Log Kya Kahege? ( What will people say?)
Over the past several years, I have come across newly married couples carrying a heavy burden; often well within several years after their children are born. It’s a burden that they either took upon themselves but most often one that was emotionally foisted upon them by parents and often distant relatives with the classic lines, “log kya kahege?” (what will people say)
Weddings in India are a multi-crore enterprise. Currently, the Indian wedding industry is worth over Rs 100,000 crore and is growing at 25 to 30 per cent annually. The estimated cost of a wedding with no expenses spared could be between Rs 5 lakh to Rs 5 crore. The pressure to conform and match up with the Jones is tremendous, leading young couples to enter into a whirlpool of debt in the first few years of married life; years that could well be the most testing for any newly married.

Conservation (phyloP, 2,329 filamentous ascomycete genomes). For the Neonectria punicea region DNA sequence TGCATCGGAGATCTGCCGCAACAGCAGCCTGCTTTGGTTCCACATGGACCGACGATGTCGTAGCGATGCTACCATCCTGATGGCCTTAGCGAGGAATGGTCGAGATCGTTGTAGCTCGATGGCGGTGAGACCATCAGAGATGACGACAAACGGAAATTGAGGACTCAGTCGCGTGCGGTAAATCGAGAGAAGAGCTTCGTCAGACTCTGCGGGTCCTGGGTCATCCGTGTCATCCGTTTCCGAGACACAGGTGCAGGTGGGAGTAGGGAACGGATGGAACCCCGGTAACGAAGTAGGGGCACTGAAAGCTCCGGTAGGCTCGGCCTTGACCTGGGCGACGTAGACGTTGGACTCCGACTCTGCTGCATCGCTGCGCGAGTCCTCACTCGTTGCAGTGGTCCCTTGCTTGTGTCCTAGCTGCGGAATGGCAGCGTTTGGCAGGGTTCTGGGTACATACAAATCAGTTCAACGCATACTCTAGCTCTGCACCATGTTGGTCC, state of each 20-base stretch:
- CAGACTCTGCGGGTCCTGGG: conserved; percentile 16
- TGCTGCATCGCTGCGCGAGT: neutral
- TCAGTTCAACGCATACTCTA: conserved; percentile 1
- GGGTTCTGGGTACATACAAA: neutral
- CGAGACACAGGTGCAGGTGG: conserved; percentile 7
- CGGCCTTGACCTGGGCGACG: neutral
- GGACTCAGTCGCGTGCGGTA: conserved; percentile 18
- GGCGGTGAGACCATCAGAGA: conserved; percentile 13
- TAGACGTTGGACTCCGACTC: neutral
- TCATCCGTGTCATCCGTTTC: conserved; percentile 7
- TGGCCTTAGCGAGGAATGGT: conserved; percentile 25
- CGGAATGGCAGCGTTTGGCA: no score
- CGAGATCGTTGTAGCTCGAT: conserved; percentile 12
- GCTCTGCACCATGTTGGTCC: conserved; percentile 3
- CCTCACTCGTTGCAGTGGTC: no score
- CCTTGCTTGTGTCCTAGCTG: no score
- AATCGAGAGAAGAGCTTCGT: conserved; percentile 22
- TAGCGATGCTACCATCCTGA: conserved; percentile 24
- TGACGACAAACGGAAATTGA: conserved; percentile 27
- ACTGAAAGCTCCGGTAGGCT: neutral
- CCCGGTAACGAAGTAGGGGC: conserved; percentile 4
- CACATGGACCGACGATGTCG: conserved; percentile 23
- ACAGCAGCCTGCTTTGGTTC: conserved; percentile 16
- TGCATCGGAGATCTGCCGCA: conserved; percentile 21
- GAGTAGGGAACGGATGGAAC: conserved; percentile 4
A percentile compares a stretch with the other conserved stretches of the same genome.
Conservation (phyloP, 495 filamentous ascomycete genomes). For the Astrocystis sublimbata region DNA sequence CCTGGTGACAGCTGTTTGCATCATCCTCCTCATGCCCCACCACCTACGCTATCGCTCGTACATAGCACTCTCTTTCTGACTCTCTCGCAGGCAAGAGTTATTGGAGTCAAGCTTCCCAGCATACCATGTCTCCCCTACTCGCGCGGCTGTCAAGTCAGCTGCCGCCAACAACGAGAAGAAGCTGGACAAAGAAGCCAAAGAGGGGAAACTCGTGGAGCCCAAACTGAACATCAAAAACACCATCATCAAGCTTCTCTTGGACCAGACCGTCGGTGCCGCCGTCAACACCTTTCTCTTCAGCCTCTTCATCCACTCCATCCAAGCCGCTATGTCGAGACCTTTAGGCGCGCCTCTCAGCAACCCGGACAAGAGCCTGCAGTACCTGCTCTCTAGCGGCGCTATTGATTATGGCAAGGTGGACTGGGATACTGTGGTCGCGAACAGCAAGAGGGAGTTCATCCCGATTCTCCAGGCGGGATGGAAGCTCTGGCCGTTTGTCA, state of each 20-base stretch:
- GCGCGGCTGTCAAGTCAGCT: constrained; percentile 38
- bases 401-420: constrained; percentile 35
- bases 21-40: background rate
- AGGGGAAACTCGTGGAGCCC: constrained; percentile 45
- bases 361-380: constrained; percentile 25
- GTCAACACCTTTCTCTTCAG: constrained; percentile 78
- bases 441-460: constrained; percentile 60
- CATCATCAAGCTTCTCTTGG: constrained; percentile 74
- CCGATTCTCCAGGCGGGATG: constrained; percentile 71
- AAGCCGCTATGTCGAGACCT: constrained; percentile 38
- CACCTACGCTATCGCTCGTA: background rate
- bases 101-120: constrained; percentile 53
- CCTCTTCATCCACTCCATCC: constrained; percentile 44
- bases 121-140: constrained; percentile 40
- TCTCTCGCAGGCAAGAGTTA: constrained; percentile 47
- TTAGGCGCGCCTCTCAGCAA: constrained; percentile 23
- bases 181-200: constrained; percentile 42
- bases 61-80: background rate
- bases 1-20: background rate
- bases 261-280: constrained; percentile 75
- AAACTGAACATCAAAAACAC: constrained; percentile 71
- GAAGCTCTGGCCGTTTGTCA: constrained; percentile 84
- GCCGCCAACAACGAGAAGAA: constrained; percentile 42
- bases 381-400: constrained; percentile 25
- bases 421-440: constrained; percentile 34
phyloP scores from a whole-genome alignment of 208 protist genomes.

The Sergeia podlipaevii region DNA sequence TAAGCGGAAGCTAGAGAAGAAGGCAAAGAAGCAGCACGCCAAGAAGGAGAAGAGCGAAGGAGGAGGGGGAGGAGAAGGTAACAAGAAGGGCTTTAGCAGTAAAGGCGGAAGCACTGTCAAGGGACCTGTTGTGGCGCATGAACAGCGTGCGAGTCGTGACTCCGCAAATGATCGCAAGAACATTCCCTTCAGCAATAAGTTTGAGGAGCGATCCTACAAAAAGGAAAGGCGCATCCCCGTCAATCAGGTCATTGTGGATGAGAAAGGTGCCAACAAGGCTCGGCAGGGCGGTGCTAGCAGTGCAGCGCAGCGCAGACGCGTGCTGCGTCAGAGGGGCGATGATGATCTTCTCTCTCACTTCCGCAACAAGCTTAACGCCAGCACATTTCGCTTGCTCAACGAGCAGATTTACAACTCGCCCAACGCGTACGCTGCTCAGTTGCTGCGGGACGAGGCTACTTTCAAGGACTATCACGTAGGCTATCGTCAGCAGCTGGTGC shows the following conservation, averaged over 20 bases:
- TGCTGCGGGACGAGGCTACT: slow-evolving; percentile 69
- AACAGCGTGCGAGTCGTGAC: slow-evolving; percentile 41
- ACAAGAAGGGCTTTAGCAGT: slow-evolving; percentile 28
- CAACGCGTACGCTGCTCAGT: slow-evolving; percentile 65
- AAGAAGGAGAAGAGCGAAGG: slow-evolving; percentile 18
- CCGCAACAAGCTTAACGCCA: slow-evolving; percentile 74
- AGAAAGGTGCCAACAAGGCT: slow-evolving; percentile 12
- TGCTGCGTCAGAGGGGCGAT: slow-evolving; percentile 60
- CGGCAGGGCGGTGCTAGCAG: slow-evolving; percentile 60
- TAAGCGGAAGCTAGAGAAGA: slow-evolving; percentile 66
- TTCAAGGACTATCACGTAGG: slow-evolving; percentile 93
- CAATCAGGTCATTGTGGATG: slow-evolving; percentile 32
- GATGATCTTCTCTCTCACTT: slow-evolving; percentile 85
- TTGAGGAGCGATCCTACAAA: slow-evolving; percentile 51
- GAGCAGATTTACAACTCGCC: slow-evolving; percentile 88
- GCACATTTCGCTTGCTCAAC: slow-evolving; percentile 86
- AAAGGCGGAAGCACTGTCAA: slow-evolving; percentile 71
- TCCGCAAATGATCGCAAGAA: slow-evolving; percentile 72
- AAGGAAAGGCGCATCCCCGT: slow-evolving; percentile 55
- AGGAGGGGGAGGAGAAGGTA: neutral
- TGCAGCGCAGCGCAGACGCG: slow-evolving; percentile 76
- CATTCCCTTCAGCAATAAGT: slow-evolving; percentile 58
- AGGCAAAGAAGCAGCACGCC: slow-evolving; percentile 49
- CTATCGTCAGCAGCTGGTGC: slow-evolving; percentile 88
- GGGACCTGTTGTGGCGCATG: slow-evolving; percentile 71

Yet this grave crisis is rarely spoken from the pulpit. If handled with tact it can become a great turning point among Christians who wish to scale down their weddings to match their bank balances with a realistic celebration rather than swipe their credit cards in favour of wishful expectations.
For the priest, the fear of addressing this contentious issue is realist. Congregations could always glibly misconstrue such a well-meaning suggestion as interference into their personal lives. Lest we catch the bull by its tail, the case being made is for celebrations that are debt free, celebrations where expenditure matches bank balances and where local customs (not Church requirements) do not contribute to making marital life a financial nightmare.
If I may use the license of my imagination applied to the Gospels, I would like to think of the wedding at Canna as a debt free marriage too. What if the bride and groom had spent all their money on the wedding and then the wine ran out? Six stone water jars filled to the brim and holding 20-30 gallons would total to 120-180 gallons of wine or about 680 litres. Jesus’ mother saw not just an embarrassing moment for the couple but the consequences of the future.
Many of my parishioners have often expressed their desire to marry but the reality of homes no larger than 200 square feet and the fear of wedding expenditures simply make what should be a natural calling into an impossible dream. Yesterday, the parish of St Jude situated in the suburb of Mumbai broke that glass ceiling.
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